I see the VSS (also called a “thread cutter” for some reason) is wearing the typical Soviet optic and a twenty round magazine from the AS rifle. The ammo for the VSS was rather rare back in the day, only made during the early 1980s. I wonder how many of the proprietary 9x39mm rounds the Spetsnaz sailor has left.

I ask Nikola, “How long have you been in the Spetsnaz?” in Russian.

Nikola turns and looks me at the sound of my voice speaking Russian. I see that he is fairly young probably not yet out of his twenties.

He replies in Russian, “Your Russian is very good, you sound like a Moscovite.”

I reply still in Russian, “That is because my instructor was originally from Moscow and I picked up her accent.”

Switching to English Nikola says, “I am the lone surviving member of my platoon.”

I ask Nikola in English, “How many rounds do you have left for the VSS?”

Nikola looks in surprise at me and asks in English, “You know what this rifle is?”

I reply, “I am familiar with its capabilities, but I have never seen a real one other than in pictures until today.”

Nikola replies, “I have enough ammunition for right now although I will not be shooting the thread cutter in full auto mode.”

Carol has watched us through this who exchange. She asks, “Ruth, how did you know Nicky was Spetsnaz?”

“Nicky, huh” I think to myself. I reply (out loud), “The tee shirt is a clue but the rifle is a dead giveaway. The VSS was only issued to Spetsnaz units.”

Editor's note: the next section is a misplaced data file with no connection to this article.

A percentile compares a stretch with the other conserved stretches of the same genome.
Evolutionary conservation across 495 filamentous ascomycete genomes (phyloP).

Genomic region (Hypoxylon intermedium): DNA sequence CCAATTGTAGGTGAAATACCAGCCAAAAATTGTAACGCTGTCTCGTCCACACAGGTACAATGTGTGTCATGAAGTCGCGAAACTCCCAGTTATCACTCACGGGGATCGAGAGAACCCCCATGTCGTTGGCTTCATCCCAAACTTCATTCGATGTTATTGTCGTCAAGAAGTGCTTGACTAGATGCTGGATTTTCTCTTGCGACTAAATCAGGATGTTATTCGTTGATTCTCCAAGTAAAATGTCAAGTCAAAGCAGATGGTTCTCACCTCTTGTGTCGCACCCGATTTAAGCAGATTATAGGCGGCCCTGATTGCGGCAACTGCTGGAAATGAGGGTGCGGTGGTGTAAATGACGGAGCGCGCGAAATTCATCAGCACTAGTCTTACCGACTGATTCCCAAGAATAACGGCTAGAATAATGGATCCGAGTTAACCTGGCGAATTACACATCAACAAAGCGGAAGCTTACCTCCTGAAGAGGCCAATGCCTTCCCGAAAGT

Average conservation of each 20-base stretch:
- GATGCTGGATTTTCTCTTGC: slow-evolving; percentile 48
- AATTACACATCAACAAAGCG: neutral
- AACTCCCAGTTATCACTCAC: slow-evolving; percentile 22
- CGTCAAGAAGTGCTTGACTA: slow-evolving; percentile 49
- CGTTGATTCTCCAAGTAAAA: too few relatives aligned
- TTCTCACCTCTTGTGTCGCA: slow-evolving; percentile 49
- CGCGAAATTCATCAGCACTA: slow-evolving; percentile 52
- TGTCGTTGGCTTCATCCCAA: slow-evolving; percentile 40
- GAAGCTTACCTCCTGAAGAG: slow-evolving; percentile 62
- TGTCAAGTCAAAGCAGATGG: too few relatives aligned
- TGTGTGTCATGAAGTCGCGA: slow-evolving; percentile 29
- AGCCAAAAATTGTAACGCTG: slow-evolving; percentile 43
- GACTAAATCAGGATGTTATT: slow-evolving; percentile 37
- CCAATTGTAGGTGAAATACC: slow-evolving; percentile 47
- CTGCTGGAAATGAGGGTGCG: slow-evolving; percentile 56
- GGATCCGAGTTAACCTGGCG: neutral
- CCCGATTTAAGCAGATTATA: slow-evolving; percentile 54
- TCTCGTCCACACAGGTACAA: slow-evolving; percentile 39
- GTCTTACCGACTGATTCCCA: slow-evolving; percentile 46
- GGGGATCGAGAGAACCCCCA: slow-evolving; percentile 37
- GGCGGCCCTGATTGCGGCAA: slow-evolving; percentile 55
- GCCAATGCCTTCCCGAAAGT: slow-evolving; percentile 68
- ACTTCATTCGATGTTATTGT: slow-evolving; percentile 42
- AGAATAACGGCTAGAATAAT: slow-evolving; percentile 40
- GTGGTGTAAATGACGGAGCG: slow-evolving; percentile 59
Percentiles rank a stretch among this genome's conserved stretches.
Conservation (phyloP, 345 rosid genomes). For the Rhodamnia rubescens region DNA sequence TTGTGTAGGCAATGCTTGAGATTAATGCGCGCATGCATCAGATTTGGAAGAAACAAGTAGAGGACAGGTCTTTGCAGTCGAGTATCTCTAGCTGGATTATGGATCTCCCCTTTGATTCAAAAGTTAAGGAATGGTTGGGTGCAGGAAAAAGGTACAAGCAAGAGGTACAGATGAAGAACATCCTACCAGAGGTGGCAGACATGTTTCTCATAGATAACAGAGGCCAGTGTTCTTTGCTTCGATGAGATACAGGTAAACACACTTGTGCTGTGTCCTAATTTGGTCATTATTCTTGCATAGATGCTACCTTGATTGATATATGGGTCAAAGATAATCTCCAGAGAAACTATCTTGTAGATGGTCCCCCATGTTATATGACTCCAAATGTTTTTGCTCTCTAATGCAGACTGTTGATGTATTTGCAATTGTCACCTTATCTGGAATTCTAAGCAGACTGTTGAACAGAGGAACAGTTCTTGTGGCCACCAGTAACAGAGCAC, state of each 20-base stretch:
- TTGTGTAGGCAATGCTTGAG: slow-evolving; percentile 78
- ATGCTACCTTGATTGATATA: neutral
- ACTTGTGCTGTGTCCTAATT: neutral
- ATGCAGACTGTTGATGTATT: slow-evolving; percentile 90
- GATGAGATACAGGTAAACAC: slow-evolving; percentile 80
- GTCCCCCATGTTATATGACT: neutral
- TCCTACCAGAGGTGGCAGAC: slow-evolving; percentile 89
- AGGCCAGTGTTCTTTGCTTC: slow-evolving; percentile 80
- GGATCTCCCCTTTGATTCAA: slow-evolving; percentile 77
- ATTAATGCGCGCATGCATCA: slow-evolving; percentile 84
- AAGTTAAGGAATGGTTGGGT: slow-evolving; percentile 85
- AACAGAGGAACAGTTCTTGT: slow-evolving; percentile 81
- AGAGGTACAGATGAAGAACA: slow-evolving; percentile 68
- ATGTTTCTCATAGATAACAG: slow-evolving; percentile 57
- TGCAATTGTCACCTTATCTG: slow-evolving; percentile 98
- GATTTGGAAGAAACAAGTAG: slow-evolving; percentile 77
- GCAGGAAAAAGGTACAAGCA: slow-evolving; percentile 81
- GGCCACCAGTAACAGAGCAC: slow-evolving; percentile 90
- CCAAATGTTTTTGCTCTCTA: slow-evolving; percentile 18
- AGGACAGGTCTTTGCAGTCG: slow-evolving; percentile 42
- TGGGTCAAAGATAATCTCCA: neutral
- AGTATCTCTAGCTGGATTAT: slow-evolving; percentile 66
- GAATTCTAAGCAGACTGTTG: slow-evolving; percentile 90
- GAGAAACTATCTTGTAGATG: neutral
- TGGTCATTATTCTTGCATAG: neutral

Carol nods at me and says, “Well I see you will get along well with Starshina 2nd-class Aleksashkin. We are the only Russian-speaking sailors left, not that means a whole lot now.”

“Any luck?” Carol asks Nikola placing her left hand on his left shoulder.

“Nothing but static,” Nikola replies tossing the headphones on the table in obvious disgust. “I am going to stretch my legs.”

Carol replies, “OK, Nicky I will watch the gear, see you later.”

Nikola stands and lifting his blouse, puts it on. Grabbing his VSS rifle and tossing the brown webbed rifle sling over his right shoulder, he nods at me, kisses Carol lightly on the cheek and leaves the shack.

“Welcome to the Radio Shack,” Carol says. “Nicky was part of a Spetsnaz company that was sent in to cauterize the zombie infection around the Aral Sea and Lake Balkhash. China had been fighting the zombie infection for nearly six months carpet bombing an area near the Yarkant River. The Chinese forces did an excellent job of getting most of the population evacuated, and were able to maintain and halt most of the spread of the zombie infection. The Chinese were also the first to use several nuclear weapons. By all accounts the Chinese did an excellent job preventing the spread of the KCAP virus for several months. There have been some suggestions that had China asked for help from the international community, things might not have gotten this bad.”

Carol pauses for breath and continues, “Unfortunately some of the zombies escaped but probably could have been controlled until engineers from Russia, China, Kyrgyzstan, and Kazakhstan dynamited the dams holding water from Lake Balkhash. The engineers tried to drown the zombies but far too many zombies survived the flood and spread the infection that much faster. The zombie infection spread all over Asia and into southern Europe. Within 72 hours it was a pandemic once it reached a major population area.”

Carol pulls one of the chairs out and gestures to it for me while she pulls out Nikola’s chair. She removes her M16 (I was right it is an A2) and sets it on the table where the VSS was lying. She sits down and pulls her MRE dinner out.